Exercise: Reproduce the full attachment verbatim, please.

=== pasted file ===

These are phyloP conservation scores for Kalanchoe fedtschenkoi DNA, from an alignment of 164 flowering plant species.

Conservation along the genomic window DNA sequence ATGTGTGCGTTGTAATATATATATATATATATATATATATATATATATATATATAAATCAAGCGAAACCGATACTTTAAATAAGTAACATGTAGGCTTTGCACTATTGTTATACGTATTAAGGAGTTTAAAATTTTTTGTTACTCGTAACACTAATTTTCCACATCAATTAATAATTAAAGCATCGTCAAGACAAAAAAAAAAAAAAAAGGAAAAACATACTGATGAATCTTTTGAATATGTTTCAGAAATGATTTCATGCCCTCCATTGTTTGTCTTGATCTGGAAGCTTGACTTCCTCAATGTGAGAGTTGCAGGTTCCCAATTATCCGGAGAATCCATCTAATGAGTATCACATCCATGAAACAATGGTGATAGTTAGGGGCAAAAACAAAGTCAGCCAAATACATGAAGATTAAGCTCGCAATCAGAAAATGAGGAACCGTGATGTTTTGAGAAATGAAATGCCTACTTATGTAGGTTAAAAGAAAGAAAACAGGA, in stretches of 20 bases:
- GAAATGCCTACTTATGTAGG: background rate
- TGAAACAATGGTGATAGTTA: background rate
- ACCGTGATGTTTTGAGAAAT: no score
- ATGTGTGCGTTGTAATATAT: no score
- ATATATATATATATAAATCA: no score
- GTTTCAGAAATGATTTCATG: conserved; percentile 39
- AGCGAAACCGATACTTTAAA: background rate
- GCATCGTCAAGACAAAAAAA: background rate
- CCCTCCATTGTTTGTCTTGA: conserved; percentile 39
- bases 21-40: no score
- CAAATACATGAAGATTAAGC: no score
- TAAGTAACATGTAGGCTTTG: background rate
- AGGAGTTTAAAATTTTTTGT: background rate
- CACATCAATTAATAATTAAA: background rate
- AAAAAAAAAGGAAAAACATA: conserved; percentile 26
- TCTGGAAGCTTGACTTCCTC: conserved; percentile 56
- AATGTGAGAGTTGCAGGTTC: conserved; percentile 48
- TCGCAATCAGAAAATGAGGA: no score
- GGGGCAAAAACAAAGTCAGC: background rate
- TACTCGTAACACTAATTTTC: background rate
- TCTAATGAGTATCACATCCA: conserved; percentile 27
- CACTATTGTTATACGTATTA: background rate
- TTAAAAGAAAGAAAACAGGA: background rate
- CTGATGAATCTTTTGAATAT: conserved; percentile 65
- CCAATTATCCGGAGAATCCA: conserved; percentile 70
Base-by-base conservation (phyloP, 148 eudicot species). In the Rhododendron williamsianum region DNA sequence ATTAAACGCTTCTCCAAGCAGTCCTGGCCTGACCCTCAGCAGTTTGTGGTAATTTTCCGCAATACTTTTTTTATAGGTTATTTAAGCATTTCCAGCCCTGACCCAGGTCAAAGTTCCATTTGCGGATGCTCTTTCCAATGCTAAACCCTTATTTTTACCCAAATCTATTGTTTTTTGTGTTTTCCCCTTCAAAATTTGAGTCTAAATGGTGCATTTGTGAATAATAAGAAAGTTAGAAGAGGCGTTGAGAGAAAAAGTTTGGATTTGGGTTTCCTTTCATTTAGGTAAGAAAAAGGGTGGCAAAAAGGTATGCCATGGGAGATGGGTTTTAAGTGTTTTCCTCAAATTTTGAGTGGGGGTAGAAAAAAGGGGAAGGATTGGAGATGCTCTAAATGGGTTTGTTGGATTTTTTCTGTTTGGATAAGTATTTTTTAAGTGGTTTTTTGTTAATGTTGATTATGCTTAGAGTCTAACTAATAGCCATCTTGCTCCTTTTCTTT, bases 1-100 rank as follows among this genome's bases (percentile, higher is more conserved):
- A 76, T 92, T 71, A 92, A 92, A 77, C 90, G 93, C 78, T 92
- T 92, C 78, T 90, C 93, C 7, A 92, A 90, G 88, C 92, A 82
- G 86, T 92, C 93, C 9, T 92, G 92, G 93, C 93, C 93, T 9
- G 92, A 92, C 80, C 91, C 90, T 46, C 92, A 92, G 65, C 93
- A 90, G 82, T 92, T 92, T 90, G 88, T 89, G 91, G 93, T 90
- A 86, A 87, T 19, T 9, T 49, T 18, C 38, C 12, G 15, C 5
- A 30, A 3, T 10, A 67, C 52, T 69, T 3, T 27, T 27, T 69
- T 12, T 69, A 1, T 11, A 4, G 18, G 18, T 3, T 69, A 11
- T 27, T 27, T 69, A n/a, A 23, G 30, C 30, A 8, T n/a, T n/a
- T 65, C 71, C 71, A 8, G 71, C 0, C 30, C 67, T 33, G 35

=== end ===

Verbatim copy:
These are phyloP conservation scores for Kalanchoe fedtschenkoi DNA, from an alignment of 164 flowering plant species.

Conservation along the genomic window DNA sequence ATGTGTGCGTTGTAATATATATATATATATATATATATATATATATATATATATAAATCAAGCGAAACCGATACTTTAAATAAGTAACATGTAGGCTTTGCACTATTGTTATACGTATTAAGGAGTTTAAAATTTTTTGTTACTCGTAACACTAATTTTCCACATCAATTAATAATTAAAGCATCGTCAAGACAAAAAAAAAAAAAAAAGGAAAAACATACTGATGAATCTTTTGAATATGTTTCAGAAATGATTTCATGCCCTCCATTGTTTGTCTTGATCTGGAAGCTTGACTTCCTCAATGTGAGAGTTGCAGGTTCCCAATTATCCGGAGAATCCATCTAATGAGTATCACATCCATGAAACAATGGTGATAGTTAGGGGCAAAAACAAAGTCAGCCAAATACATGAAGATTAAGCTCGCAATCAGAAAATGAGGAACCGTGATGTTTTGAGAAATGAAATGCCTACTTATGTAGGTTAAAAGAAAGAAAACAGGA, in stretches of 20 bases:
- GAAATGCCTACTTATGTAGG: background rate
- TGAAACAATGGTGATAGTTA: background rate
- ACCGTGATGTTTTGAGAAAT: no score
- ATGTGTGCGTTGTAATATAT: no score
- ATATATATATATATAAATCA: no score
- GTTTCAGAAATGATTTCATG: conserved; percentile 39
- AGCGAAACCGATACTTTAAA: background rate
- GCATCGTCAAGACAAAAAAA: background rate
- CCCTCCATTGTTTGTCTTGA: conserved; percentile 39
- bases 21-40: no score
- CAAATACATGAAGATTAAGC: no score
- TAAGTAACATGTAGGCTTTG: background rate
- AGGAGTTTAAAATTTTTTGT: background rate
- CACATCAATTAATAATTAAA: background rate
- AAAAAAAAAGGAAAAACATA: conserved; percentile 26
- TCTGGAAGCTTGACTTCCTC: conserved; percentile 56
- AATGTGAGAGTTGCAGGTTC: conserved; percentile 48
- TCGCAATCAGAAAATGAGGA: no score
- GGGGCAAAAACAAAGTCAGC: background rate
- TACTCGTAACACTAATTTTC: background rate
- TCTAATGAGTATCACATCCA: conserved; percentile 27
- CACTATTGTTATACGTATTA: background rate
- TTAAAAGAAAGAAAACAGGA: background rate
- CTGATGAATCTTTTGAATAT: conserved; percentile 65
- CCAATTATCCGGAGAATCCA: conserved; percentile 70
Base-by-base conservation (phyloP, 148 eudicot species). In the Rhododendron williamsianum region DNA sequence ATTAAACGCTTCTCCAAGCAGTCCTGGCCTGACCCTCAGCAGTTTGTGGTAATTTTCCGCAATACTTTTTTTATAGGTTATTTAAGCATTTCCAGCCCTGACCCAGGTCAAAGTTCCATTTGCGGATGCTCTTTCCAATGCTAAACCCTTATTTTTACCCAAATCTATTGTTTTTTGTGTTTTCCCCTTCAAAATTTGAGTCTAAATGGTGCATTTGTGAATAATAAGAAAGTTAGAAGAGGCGTTGAGAGAAAAAGTTTGGATTTGGGTTTCCTTTCATTTAGGTAAGAAAAAGGGTGGCAAAAAGGTATGCCATGGGAGATGGGTTTTAAGTGTTTTCCTCAAATTTTGAGTGGGGGTAGAAAAAAGGGGAAGGATTGGAGATGCTCTAAATGGGTTTGTTGGATTTTTTCTGTTTGGATAAGTATTTTTTAAGTGGTTTTTTGTTAATGTTGATTATGCTTAGAGTCTAACTAATAGCCATCTTGCTCCTTTTCTTT, bases 1-100 rank as follows among this genome's bases (percentile, higher is more conserved):
- A 76, T 92, T 71, A 92, A 92, A 77, C 90, G 93, C 78, T 92
- T 92, C 78, T 90, C 93, C 7, A 92, A 90, G 88, C 92, A 82
- G 86, T 92, C 93, C 9, T 92, G 92, G 93, C 93, C 93, T 9
- G 92, A 92, C 80, C 91, C 90, T 46, C 92, A 92, G 65, C 93
- A 90, G 82, T 92, T 92, T 90, G 88, T 89, G 91, G 93, T 90
- A 86, A 87, T 19, T 9, T 49, T 18, C 38, C 12, G 15, C 5
- A 30, A 3, T 10, A 67, C 52, T 69, T 3, T 27, T 27, T 69
- T 12, T 69, A 1, T 11, A 4, G 18, G 18, T 3, T 69, A 11
- T 27, T 27, T 69, A n/a, A 23, G 30, C 30, A 8, T n/a, T n/a
- T 65, C 71, C 71, A 8, G 71, C 0, C 30, C 67, T 33, G 35